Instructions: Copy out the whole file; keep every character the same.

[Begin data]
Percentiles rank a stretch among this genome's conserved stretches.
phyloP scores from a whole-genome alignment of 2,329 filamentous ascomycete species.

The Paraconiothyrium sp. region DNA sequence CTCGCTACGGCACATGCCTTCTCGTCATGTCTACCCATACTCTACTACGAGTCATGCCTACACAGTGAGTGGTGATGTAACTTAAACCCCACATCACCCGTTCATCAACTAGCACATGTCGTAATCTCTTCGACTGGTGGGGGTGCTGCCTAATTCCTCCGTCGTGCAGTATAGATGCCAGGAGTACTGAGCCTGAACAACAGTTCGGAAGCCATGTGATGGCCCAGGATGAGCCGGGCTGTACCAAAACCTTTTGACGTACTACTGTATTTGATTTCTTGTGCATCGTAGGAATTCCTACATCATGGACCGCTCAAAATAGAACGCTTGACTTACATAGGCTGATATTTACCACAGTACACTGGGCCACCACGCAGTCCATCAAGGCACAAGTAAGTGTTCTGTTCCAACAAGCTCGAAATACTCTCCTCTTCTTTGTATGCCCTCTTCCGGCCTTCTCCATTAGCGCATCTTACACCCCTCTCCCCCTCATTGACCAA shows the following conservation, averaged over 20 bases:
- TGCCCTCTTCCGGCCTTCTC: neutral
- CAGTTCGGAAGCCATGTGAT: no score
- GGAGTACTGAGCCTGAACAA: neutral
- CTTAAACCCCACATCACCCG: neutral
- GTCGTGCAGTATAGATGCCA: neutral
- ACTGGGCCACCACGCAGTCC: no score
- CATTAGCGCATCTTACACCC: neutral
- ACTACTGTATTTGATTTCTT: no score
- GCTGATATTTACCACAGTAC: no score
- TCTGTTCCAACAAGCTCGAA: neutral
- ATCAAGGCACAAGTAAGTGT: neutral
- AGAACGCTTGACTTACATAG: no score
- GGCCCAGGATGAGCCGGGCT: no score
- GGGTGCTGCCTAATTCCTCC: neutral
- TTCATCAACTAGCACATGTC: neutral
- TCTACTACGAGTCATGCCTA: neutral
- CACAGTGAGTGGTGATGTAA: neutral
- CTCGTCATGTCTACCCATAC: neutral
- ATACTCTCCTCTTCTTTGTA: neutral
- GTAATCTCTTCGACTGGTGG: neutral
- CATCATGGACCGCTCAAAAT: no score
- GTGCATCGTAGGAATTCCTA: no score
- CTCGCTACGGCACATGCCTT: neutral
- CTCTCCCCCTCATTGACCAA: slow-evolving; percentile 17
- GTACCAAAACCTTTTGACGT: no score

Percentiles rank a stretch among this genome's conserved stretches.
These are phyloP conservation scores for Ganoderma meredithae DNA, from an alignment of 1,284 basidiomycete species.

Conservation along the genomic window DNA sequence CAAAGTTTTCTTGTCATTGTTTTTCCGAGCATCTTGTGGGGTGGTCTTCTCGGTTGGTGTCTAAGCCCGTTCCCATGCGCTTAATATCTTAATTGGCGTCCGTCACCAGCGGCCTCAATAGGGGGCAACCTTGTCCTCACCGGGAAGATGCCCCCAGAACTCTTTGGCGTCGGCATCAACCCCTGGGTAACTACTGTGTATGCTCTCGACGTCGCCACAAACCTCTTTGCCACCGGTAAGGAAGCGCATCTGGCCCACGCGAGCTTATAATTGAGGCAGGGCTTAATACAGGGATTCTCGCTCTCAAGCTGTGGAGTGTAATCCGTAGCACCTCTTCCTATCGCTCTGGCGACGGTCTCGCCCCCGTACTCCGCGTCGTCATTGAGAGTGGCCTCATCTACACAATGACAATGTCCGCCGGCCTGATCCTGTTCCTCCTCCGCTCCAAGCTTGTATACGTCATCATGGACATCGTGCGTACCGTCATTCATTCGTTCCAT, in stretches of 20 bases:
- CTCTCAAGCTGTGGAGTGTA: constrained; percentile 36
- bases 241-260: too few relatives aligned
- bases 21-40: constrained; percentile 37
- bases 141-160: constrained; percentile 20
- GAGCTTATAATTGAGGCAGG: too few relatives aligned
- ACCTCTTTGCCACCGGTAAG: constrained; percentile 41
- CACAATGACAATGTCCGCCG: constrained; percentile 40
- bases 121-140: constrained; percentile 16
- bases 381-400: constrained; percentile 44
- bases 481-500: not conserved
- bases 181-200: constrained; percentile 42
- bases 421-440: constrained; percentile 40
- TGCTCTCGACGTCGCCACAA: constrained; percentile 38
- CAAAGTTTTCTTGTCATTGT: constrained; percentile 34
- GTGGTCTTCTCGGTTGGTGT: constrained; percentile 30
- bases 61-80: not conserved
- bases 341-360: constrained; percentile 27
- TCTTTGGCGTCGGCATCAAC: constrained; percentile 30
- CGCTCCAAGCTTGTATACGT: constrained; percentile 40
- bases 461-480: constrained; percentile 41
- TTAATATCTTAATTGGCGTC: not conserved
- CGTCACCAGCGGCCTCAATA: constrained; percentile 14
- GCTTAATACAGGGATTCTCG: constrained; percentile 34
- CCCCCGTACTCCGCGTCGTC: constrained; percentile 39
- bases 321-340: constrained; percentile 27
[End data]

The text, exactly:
Percentiles rank a stretch among this genome's conserved stretches.
phyloP scores from a whole-genome alignment of 2,329 filamentous ascomycete species.

The Paraconiothyrium sp. region DNA sequence CTCGCTACGGCACATGCCTTCTCGTCATGTCTACCCATACTCTACTACGAGTCATGCCTACACAGTGAGTGGTGATGTAACTTAAACCCCACATCACCCGTTCATCAACTAGCACATGTCGTAATCTCTTCGACTGGTGGGGGTGCTGCCTAATTCCTCCGTCGTGCAGTATAGATGCCAGGAGTACTGAGCCTGAACAACAGTTCGGAAGCCATGTGATGGCCCAGGATGAGCCGGGCTGTACCAAAACCTTTTGACGTACTACTGTATTTGATTTCTTGTGCATCGTAGGAATTCCTACATCATGGACCGCTCAAAATAGAACGCTTGACTTACATAGGCTGATATTTACCACAGTACACTGGGCCACCACGCAGTCCATCAAGGCACAAGTAAGTGTTCTGTTCCAACAAGCTCGAAATACTCTCCTCTTCTTTGTATGCCCTCTTCCGGCCTTCTCCATTAGCGCATCTTACACCCCTCTCCCCCTCATTGACCAA shows the following conservation, averaged over 20 bases:
- TGCCCTCTTCCGGCCTTCTC: neutral
- CAGTTCGGAAGCCATGTGAT: no score
- GGAGTACTGAGCCTGAACAA: neutral
- CTTAAACCCCACATCACCCG: neutral
- GTCGTGCAGTATAGATGCCA: neutral
- ACTGGGCCACCACGCAGTCC: no score
- CATTAGCGCATCTTACACCC: neutral
- ACTACTGTATTTGATTTCTT: no score
- GCTGATATTTACCACAGTAC: no score
- TCTGTTCCAACAAGCTCGAA: neutral
- ATCAAGGCACAAGTAAGTGT: neutral
- AGAACGCTTGACTTACATAG: no score
- GGCCCAGGATGAGCCGGGCT: no score
- GGGTGCTGCCTAATTCCTCC: neutral
- TTCATCAACTAGCACATGTC: neutral
- TCTACTACGAGTCATGCCTA: neutral
- CACAGTGAGTGGTGATGTAA: neutral
- CTCGTCATGTCTACCCATAC: neutral
- ATACTCTCCTCTTCTTTGTA: neutral
- GTAATCTCTTCGACTGGTGG: neutral
- CATCATGGACCGCTCAAAAT: no score
- GTGCATCGTAGGAATTCCTA: no score
- CTCGCTACGGCACATGCCTT: neutral
- CTCTCCCCCTCATTGACCAA: slow-evolving; percentile 17
- GTACCAAAACCTTTTGACGT: no score

Percentiles rank a stretch among this genome's conserved stretches.
These are phyloP conservation scores for Ganoderma meredithae DNA, from an alignment of 1,284 basidiomycete species.

Conservation along the genomic window DNA sequence CAAAGTTTTCTTGTCATTGTTTTTCCGAGCATCTTGTGGGGTGGTCTTCTCGGTTGGTGTCTAAGCCCGTTCCCATGCGCTTAATATCTTAATTGGCGTCCGTCACCAGCGGCCTCAATAGGGGGCAACCTTGTCCTCACCGGGAAGATGCCCCCAGAACTCTTTGGCGTCGGCATCAACCCCTGGGTAACTACTGTGTATGCTCTCGACGTCGCCACAAACCTCTTTGCCACCGGTAAGGAAGCGCATCTGGCCCACGCGAGCTTATAATTGAGGCAGGGCTTAATACAGGGATTCTCGCTCTCAAGCTGTGGAGTGTAATCCGTAGCACCTCTTCCTATCGCTCTGGCGACGGTCTCGCCCCCGTACTCCGCGTCGTCATTGAGAGTGGCCTCATCTACACAATGACAATGTCCGCCGGCCTGATCCTGTTCCTCCTCCGCTCCAAGCTTGTATACGTCATCATGGACATCGTGCGTACCGTCATTCATTCGTTCCAT, in stretches of 20 bases:
- CTCTCAAGCTGTGGAGTGTA: constrained; percentile 36
- bases 241-260: too few relatives aligned
- bases 21-40: constrained; percentile 37
- bases 141-160: constrained; percentile 20
- GAGCTTATAATTGAGGCAGG: too few relatives aligned
- ACCTCTTTGCCACCGGTAAG: constrained; percentile 41
- CACAATGACAATGTCCGCCG: constrained; percentile 40
- bases 121-140: constrained; percentile 16
- bases 381-400: constrained; percentile 44
- bases 481-500: not conserved
- bases 181-200: constrained; percentile 42
- bases 421-440: constrained; percentile 40
- TGCTCTCGACGTCGCCACAA: constrained; percentile 38
- CAAAGTTTTCTTGTCATTGT: constrained; percentile 34
- GTGGTCTTCTCGGTTGGTGT: constrained; percentile 30
- bases 61-80: not conserved
- bases 341-360: constrained; percentile 27
- TCTTTGGCGTCGGCATCAAC: constrained; percentile 30
- CGCTCCAAGCTTGTATACGT: constrained; percentile 40
- bases 461-480: constrained; percentile 41
- TTAATATCTTAATTGGCGTC: not conserved
- CGTCACCAGCGGCCTCAATA: constrained; percentile 14
- GCTTAATACAGGGATTCTCG: constrained; percentile 34
- CCCCCGTACTCCGCGTCGTC: constrained; percentile 39
- bases 321-340: constrained; percentile 27